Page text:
Anna Karenina as a Romance
According to the Romance Writers of America, a trade association focused on increasing awareness of the romance genre, a romance novel is defined by the presence of a central love story and an emotionally satisfying and optimistic ending (“About the Romance Genre” 2022). This is not quite the case in Anna Karenina, as although Levin and Kitty do achieve their happily ever after, Anna and Vronsky do not. However, this did not stop reviewers from discussing the romantic qualities contained in the novel, as many of them refer to the novel as a “love story” (“New Publications” 1888), and as mentioned above, consider the ending to be, although tragic, emotionally satisfying and righteous for Anna and Vronsky’s story. Another review, published in the San Francisco Bulletin, discusses Anna and Vronsky’s actions as being a means to “equal love” and that when they both see each other, they both “recognize love for the first time”, which demonstrates the romantic qualities that reviewers found so compelling in the novel (“Current Literature” 1886).
In the decade after Anna Karenina was first published in the US, there were mixed opinions on its qualities as a novel. Reviewers praised its themes of retribution and the characterization of Anna but criticized the novel’s extreme length and its portrayal of a suicide. Reviewers disagreed on the novel’s relevance to American society, with some arguing that the novel’s focus on Russian society made it unreadable to American audiences and some arguing that the novel’s themes are universal, and so are appealing to American readers. The disagreements and agreements can be shown in the reviews discussed. The New York Tribune review criticized the length of the novel and believed it to not be relevant to American society (“Tolstoi’s Last Books” 1888). The Kansas City Star review also criticized the length of the novel but also critiqued Anna’s eventual suicide (The Kansas City Star 1889). The Boston Journal review again criticized the length of the novel, but also praised the themes of the novel, Anna’s characterization, and argued that the novel is universal and therefore relevant to American audiences (“Anna Karenina: Written for the Boston Journal” 1886). Finally, the review from the Universalist praised the themes of the novel, the character of Anna, and the relevance of the novel to American societies (Griswold 1887). The discourse and disagreements surrounding Anna Karenina, as shown in the reviews discussed in this paper, reveal the mixed opinions on the novel when it was first published in the US.
Romance Writers of America. “About the Romance Genre,” Accessed April 20, 2022. https://www.rwa.org/Online/Romance_Genre/About_Romance_Genre.aspx
“Anna Karenina: Written for the Boston Journal,” Boston Journal, July 24, 1886. https://infoweb.newsbank.com/apps/readex/doc?p=EANX&sort=_rank_%3AD&page=8&fld-base-0=alltext&val-base-0=%22anna%20karenina%22&val-database-0=&fld-database-0=database&fld-nav-0=YMD_date&val-nav-0=&docref=image/v2%3A11CE74B6F9A6E5CC%40EANX-1252113E5E3978F8%402410112-1252113EEDFD25C8%404-125211415C6C8CE0%40Anna%2BKarenia.%2BWritten%2Bfor%2Bthe%2BBoston%2BJournal&firsthit=yes
“Current Literature,” San Francisco Bulletin, April 24, 1886, https://infoweb.newsbank.com/apps/readex/doc?p=EANX&sort=YMD_date%3AA&fld-base-0=alltext&val-base-0=%22anna%20karenina%22%20%2B%20%22love%22&val-database-0=&fld-database-0=database&fld-nav-0=YMD_date&val-nav-0=&docref=image/v2%3A113ACFC4DAF84818%40EANX-116B49483404D560%402410021-116B4949AF3D1038%401-116B494B54887840%40Current%2BLiterature&firsthit=yes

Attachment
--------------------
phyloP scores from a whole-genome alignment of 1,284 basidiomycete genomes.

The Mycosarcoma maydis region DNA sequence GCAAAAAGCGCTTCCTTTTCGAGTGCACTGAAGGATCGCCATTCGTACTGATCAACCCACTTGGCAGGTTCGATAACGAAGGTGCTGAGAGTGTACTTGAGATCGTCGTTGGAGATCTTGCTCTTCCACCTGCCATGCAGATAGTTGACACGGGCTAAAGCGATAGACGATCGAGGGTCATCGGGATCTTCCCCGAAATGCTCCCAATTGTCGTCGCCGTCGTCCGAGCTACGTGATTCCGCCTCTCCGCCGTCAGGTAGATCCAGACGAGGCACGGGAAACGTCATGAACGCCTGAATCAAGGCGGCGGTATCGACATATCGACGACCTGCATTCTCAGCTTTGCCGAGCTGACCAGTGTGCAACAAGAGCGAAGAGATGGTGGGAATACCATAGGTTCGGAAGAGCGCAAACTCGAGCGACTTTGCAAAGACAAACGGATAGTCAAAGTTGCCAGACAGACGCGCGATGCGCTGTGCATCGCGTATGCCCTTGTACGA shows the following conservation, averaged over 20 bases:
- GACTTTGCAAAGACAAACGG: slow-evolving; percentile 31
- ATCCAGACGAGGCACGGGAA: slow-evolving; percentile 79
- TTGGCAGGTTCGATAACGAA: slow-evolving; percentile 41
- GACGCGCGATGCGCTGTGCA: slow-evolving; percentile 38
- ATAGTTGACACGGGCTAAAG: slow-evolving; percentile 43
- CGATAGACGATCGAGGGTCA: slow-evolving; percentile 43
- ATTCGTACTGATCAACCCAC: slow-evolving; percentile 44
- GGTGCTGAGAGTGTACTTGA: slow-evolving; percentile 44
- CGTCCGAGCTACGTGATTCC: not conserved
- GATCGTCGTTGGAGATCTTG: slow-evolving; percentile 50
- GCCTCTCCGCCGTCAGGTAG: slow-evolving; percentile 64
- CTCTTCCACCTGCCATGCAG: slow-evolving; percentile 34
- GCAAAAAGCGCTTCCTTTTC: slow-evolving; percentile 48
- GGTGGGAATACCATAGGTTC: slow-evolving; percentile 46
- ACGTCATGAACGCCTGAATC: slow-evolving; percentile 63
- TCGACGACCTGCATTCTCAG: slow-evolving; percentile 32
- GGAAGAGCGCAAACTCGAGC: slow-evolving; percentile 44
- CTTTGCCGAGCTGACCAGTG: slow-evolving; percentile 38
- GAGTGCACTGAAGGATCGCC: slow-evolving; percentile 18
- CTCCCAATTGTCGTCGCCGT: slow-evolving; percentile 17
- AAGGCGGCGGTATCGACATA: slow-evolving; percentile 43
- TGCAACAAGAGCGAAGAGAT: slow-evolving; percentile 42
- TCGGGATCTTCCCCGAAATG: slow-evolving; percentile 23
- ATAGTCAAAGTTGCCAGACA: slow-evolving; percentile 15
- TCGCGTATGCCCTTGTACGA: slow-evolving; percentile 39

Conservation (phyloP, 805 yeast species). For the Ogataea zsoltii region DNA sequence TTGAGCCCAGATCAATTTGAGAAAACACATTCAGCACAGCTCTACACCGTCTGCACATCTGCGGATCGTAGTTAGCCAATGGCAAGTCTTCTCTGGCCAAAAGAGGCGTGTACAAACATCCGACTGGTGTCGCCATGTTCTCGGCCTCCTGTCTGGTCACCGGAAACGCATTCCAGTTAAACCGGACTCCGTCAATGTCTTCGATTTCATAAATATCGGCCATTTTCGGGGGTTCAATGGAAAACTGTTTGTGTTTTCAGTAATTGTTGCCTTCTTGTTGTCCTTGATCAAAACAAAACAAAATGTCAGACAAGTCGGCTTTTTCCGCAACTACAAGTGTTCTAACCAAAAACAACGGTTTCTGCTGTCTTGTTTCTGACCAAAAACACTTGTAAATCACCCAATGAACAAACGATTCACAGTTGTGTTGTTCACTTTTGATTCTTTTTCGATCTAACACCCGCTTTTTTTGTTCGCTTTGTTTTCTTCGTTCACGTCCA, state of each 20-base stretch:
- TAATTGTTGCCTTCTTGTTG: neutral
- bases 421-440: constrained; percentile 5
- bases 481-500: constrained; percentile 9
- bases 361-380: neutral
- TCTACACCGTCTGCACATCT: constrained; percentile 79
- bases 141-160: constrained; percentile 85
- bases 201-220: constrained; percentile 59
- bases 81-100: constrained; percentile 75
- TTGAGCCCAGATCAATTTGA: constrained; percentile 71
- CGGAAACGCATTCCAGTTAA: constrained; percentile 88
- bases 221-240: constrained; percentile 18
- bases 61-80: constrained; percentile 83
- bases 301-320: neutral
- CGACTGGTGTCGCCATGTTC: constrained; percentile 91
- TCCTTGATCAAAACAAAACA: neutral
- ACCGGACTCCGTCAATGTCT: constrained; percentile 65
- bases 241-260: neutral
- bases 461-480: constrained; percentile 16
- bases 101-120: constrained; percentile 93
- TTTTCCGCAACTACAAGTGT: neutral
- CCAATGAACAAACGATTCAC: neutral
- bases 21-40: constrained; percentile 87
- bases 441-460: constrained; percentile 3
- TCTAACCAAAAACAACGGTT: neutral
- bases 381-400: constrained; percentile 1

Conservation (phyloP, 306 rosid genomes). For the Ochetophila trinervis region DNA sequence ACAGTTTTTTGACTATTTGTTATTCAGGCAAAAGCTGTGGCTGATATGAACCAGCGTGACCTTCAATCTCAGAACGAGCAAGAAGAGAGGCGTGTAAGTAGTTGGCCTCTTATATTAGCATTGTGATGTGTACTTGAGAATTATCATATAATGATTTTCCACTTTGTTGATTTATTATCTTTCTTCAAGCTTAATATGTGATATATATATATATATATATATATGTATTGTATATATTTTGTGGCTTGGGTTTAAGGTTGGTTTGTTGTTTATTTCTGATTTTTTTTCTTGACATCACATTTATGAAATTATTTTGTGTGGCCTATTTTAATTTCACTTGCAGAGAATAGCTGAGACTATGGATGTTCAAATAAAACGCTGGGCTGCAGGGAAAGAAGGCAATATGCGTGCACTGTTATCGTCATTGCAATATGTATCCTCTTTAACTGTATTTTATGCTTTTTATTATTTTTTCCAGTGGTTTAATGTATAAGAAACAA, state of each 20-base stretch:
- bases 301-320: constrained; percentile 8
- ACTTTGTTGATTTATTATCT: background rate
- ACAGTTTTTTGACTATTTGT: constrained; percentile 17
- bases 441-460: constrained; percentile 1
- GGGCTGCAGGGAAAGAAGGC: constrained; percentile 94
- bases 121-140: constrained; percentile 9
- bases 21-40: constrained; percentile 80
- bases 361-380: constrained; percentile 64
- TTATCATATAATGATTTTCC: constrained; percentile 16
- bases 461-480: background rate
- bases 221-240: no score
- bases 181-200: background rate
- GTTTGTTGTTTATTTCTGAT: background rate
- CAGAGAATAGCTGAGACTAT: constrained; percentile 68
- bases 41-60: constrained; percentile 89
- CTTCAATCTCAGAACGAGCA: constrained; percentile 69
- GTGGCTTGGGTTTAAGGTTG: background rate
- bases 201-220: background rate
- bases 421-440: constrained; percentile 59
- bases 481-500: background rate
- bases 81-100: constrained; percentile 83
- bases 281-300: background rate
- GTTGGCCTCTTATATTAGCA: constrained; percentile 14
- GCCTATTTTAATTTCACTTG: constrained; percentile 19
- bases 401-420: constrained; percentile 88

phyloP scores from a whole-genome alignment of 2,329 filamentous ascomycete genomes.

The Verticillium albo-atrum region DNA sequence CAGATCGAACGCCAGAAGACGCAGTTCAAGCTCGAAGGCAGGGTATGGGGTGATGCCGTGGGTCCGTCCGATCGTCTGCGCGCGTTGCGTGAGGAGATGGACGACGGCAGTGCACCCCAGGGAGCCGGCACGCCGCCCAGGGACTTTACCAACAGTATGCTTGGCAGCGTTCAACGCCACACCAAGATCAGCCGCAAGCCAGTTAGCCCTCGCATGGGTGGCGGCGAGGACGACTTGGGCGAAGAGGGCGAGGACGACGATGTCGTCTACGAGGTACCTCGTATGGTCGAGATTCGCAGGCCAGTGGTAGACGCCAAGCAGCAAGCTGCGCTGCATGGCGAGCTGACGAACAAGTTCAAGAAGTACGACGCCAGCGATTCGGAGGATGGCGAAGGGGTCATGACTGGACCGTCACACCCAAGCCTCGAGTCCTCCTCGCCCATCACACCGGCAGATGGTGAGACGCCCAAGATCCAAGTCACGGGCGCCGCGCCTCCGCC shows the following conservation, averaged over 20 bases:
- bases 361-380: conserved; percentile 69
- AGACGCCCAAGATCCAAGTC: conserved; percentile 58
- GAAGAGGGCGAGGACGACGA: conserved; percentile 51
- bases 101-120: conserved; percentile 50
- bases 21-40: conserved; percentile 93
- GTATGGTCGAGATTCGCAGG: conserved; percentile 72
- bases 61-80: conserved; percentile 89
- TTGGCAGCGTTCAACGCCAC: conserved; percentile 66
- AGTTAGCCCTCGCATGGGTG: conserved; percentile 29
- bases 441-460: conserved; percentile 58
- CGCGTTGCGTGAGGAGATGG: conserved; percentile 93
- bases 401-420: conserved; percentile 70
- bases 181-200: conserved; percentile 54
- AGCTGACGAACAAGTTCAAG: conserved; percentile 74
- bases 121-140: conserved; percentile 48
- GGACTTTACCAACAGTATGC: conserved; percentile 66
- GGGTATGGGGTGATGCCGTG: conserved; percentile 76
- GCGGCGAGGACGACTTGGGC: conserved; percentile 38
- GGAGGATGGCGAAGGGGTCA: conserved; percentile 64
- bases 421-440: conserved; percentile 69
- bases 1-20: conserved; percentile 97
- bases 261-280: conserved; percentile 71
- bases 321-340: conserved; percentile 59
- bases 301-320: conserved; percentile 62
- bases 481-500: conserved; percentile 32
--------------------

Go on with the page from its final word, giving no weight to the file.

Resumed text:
Griswold, Hattie Tyng, “Retribution,” The Universalist, March 26, 1887, https://chroniclingamerica.loc.gov/lccn/sn90053049/1887-03-26/ed-1/seq-1/#date1=1887&index=2&rows=20&words=Anna+Karenina&searchType=basic&sequence=0&state=&date2=1890&proxtext=%22anna+karenina%22&y=0&x=0&dateFilterType=yearRange&page=1
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The Kansas City Star, August 13, 1889, https://infoweb.newsbank.com/apps/readex/doc?p=EANX&t=pubname%3A1126152C152E4978%21Kansas%2BCity%2BStar/year%3A1889%211889/mody%3A0813%210813&sort=_rank_%3AD&fld-base-0=alltext&val-base-0=%22anna%20karenina%22&docref=image%2Fv2%3A1126152C152E4978%40EANX-116A263C512CB698%402411228-116A263C9F9F0820%401&origin=image%2Fv2%3A1126152C152E4978%40EANX-116A263C512CB698%402411228-116A263C9F9F0820%401-116A263DF9B32228%40%255BNew%2BYork%2BTribune%253B%2BAnna%2BKarenina%255D
Knowles, A.V. “Russian Views of Anna Karenina, 1875-1878.” The Slavic and East European Journal, 1978. https://www.jstor.org/stable/307713?seq=1
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Myers, Lev Grossman and Rebecca. “Top 10 Romantic Books.” Time. Time, May 13, 2010. https://entertainment.time.com/2007/02/14/top-10-romantic-books/slide/anna-karenina-by-leo-tolstoy/.
“New Publications,” Boston Daily Advertiser, July 20, 1888. https://infoweb.newsbank.com/apps/readex/doc?p=EANX&sort=YMD_date%3AA&fld-base-0=alltext&val-base-0=%22anna%20karenina%22%20%2B%20%22love%22&val-database-0=&fld-database-0=database&fld-nav-0=YMD_date&val-nav-0=&docref=image/v2%3A109E426370EFFFF8%40EANX-12BA6AC88FAF6950%402407186-12BA6AC91B71AA50%401-12BA6ACCDDE23908%40%255BIllegible%255D&firsthit=yes
“Tolstoi’s Last Books: A Lamentable Decline,” New York Tribune, March 4, 1888, https://chroniclingamerica.loc.gov/lccn/sn83030214/1888-03-04/ed-1/seq-10/#date1=1887&index=0&rows=20&words=Anna+Karenina&searchType=basic&sequence=0&state=New+York&date2=1890&proxtext=%22anna+karenina%22&y=10&x=24&dateFilterType=yearRange&page=1
“Tolstoy, Leo: Good Hardcover (1886) 1st Edition. | LaCelle Rare Books.” Abebooks. New York: Thomas Y. Crowell Company, January 1, 1886. https://www.abebooks.com/servlet/BookDetailsPL?bi=31146337771&searchurl=fe%3Don%26kn%3D1886%2Bcrowell%26sortby%3D17%26tn%3Danna%2Bkarenina&cm_sp=snippet-_-srp1-_-title1.